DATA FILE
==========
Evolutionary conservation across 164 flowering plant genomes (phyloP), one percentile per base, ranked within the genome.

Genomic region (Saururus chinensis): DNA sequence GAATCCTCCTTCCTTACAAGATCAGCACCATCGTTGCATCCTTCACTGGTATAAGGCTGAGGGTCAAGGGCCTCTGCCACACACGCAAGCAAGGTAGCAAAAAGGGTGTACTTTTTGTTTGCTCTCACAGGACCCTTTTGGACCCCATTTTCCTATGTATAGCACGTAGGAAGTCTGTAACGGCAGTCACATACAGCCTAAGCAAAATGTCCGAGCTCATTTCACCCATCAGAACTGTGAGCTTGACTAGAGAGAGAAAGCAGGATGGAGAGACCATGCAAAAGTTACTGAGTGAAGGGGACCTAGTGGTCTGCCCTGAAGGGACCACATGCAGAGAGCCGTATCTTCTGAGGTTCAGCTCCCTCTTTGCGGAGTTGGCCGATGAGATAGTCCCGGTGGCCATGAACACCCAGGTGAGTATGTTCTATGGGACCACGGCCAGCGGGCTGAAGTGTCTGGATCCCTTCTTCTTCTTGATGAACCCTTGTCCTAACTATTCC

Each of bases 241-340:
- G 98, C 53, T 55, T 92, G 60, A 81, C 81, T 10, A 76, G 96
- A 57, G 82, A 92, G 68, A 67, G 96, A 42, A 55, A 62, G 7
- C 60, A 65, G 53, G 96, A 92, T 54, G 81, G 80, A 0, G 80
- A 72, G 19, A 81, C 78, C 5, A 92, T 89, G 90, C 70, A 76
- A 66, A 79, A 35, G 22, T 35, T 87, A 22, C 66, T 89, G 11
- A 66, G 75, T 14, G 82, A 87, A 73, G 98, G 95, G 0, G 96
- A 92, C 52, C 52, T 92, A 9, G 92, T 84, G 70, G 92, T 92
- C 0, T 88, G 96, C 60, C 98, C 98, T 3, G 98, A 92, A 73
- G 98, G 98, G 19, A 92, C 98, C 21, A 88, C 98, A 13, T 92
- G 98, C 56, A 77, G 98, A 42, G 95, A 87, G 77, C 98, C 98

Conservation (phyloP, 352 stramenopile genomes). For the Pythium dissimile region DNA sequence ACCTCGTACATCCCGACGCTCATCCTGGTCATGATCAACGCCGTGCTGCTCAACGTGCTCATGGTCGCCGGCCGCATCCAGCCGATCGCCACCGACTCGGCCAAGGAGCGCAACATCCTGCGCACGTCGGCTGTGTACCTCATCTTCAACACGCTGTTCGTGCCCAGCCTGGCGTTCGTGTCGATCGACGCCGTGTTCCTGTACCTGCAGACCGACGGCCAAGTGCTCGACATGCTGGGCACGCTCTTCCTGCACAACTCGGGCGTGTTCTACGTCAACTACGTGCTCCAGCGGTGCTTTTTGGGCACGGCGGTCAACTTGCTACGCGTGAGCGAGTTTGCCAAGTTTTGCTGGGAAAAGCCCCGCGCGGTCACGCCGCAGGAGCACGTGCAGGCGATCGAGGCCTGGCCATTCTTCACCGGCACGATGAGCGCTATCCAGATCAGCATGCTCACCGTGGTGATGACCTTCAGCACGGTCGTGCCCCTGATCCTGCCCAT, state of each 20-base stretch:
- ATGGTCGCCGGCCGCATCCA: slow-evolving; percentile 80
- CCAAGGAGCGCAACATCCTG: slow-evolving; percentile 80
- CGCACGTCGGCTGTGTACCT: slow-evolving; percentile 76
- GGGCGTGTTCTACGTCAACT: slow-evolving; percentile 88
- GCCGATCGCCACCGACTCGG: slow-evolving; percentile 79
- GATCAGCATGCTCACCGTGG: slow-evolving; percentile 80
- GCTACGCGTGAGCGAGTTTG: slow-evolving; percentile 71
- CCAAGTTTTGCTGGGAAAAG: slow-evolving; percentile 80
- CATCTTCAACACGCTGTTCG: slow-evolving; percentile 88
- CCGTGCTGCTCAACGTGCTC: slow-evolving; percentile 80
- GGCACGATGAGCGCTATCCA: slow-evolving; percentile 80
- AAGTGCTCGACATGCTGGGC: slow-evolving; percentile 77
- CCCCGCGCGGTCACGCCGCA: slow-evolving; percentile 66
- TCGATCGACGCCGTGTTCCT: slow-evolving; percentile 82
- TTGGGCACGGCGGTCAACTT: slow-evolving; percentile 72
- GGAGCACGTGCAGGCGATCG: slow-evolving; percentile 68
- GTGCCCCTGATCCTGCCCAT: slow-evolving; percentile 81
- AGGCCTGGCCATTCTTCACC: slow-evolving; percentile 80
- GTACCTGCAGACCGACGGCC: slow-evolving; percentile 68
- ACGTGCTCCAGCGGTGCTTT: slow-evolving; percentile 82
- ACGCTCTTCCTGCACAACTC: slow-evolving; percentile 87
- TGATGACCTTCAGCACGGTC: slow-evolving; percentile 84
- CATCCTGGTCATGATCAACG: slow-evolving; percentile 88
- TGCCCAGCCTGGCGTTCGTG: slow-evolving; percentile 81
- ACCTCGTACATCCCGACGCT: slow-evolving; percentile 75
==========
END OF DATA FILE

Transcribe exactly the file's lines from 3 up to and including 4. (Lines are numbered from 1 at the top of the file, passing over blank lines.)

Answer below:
Each of bases 241-340:
- G 98, C 53, T 55, T 92, G 60, A 81, C 81, T 10, A 76, G 96